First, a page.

Research Papers

Three-Dimensional Optical and Thermal Numerical Model of Solar Tubular Receivers in Parabolic Trough Concentrators

[+] Author and Article Information
Men Wirz, Matthew Roesle

 Department of Mechanical and Process Engineering, ETH Zurich, 8092 Zurich, Switzerland

Aldo Steinfeld

Department of Mechanical and Process Engineering, ETH Zurich, 8092 Zurich, Switzerland;  Solar Technology Laboratory, Paul Scherrer Institute, CH-5232 Villigen, Switzerland

J. Sol. Energy Eng 134(4), 041012 (Oct 04, 2012) (9 pages) doi:10.1115/1.4007494 History: Received May 07, 2012; Revised June 01, 2012; Published October 04, 2012; Online October 04, 2012

Monte Carlo ray tracing, coupled to a finite volume solver, is used to model 3D heat transfer in a parabolic trough solar concentrator system. The nonuniform distribution of the incident solar radiation, the radiative exchange between the various receiver surfaces, and the heat gain/loss around the receiver’s circumference and along the system’s axis are determined for spectral radiative properties of the receiver and concentrator surfaces. The computed heat losses and thermal efficiencies agree well with experimental data. Besides the beneficial information on peak temperatures and heat flux, the 3D model is able to predict glass temperatures more accurately than previous gray models and temperature correlations.

Copyright © 2012 by American Society of Mechanical Engineers
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Figure 1

Temperatures and modes of heat transfer of a cross section of the receiver

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Figure 2

Control volumes of the 2D discretization mesh in polar coordinates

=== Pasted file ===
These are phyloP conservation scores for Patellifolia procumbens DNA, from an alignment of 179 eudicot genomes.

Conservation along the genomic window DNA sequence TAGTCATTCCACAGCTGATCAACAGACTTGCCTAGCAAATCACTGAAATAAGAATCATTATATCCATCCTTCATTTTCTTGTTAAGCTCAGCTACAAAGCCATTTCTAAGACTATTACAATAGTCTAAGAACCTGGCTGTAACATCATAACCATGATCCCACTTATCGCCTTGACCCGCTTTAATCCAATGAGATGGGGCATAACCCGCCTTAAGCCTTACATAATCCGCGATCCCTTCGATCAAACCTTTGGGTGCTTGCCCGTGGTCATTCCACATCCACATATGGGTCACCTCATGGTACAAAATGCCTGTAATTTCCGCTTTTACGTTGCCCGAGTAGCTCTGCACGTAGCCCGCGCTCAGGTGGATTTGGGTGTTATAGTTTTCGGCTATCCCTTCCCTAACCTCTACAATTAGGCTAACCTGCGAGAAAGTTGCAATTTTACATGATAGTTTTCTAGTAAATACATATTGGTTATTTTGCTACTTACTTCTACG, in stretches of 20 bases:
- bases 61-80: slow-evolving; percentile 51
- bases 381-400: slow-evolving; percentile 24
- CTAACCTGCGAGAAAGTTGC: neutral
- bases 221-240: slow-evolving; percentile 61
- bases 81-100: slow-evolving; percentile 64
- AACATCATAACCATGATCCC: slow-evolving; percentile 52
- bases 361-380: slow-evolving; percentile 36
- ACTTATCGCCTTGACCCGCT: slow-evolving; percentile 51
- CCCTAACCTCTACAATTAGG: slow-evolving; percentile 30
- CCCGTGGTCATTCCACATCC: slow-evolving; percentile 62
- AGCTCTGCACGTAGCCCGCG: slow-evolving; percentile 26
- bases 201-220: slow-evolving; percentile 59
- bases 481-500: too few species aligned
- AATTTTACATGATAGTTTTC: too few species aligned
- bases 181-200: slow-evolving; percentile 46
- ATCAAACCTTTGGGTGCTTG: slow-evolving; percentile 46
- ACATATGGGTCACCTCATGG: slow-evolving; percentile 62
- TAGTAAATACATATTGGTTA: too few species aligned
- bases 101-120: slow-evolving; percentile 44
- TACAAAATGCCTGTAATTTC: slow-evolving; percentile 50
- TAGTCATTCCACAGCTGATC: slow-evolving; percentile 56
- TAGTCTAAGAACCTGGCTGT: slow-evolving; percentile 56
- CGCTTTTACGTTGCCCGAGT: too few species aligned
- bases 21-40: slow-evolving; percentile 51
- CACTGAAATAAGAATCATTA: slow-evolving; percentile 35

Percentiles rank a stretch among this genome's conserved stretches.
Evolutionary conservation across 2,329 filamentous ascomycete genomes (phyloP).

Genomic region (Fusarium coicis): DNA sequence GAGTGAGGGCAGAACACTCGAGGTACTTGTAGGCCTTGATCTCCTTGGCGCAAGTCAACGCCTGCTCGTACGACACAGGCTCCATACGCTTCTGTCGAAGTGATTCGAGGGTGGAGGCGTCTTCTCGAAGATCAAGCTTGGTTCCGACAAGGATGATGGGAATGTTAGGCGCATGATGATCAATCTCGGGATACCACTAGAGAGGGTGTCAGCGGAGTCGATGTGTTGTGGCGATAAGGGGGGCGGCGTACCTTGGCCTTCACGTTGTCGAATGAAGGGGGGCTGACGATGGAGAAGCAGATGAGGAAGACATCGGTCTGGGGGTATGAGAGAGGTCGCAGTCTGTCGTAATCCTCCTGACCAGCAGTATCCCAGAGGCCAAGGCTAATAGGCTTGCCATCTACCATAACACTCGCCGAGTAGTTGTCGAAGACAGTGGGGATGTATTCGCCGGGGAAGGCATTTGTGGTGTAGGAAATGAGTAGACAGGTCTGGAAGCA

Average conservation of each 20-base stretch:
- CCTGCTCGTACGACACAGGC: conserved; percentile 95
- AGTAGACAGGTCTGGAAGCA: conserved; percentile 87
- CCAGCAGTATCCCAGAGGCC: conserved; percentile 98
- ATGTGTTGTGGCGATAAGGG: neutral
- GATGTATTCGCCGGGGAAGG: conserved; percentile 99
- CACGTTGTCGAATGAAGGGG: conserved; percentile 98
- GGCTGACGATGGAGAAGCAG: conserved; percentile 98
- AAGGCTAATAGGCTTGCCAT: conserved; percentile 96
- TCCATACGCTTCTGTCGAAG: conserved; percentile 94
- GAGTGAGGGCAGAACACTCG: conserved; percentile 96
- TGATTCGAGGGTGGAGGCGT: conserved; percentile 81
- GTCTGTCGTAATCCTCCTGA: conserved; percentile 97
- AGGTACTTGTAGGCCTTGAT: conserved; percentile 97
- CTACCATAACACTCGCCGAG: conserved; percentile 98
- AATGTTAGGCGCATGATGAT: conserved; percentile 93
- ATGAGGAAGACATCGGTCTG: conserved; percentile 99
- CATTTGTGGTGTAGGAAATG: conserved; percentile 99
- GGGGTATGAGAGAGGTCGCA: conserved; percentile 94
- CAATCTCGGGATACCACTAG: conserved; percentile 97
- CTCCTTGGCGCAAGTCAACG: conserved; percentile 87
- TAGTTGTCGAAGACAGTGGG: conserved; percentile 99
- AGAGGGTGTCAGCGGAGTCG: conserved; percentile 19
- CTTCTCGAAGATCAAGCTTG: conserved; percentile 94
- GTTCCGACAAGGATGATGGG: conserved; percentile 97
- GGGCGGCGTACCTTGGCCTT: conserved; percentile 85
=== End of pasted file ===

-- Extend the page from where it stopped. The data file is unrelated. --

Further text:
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Figure 3

Visualization of a typical ray tracing setup

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Figure 4

Visualization of the MC ray tracing for an absorber tube segment (a) and an inner glass surface segment (b)

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Figure 5

Power absorbed at the absorber tube and in the glass envelope divided by the solar radiation incident on the concentrator aperture

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Figure 6

Circumferential distribution of the incident solar radiation absorbed at the absorber tube and in the glass envelope for Isun  = 933.7 W/m2

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Figure 7

Temperature distribution around the circumference of the outer absorber and glass surfaces

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Figure 8

On-sun field test: collector efficiency

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Figure 9

Off-sun field test: heat loss of the absorber

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Figure 10

Off-sun lab test: heat loss of the absorber tube

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Figure 11

Off-sun lab test: average glass temperature




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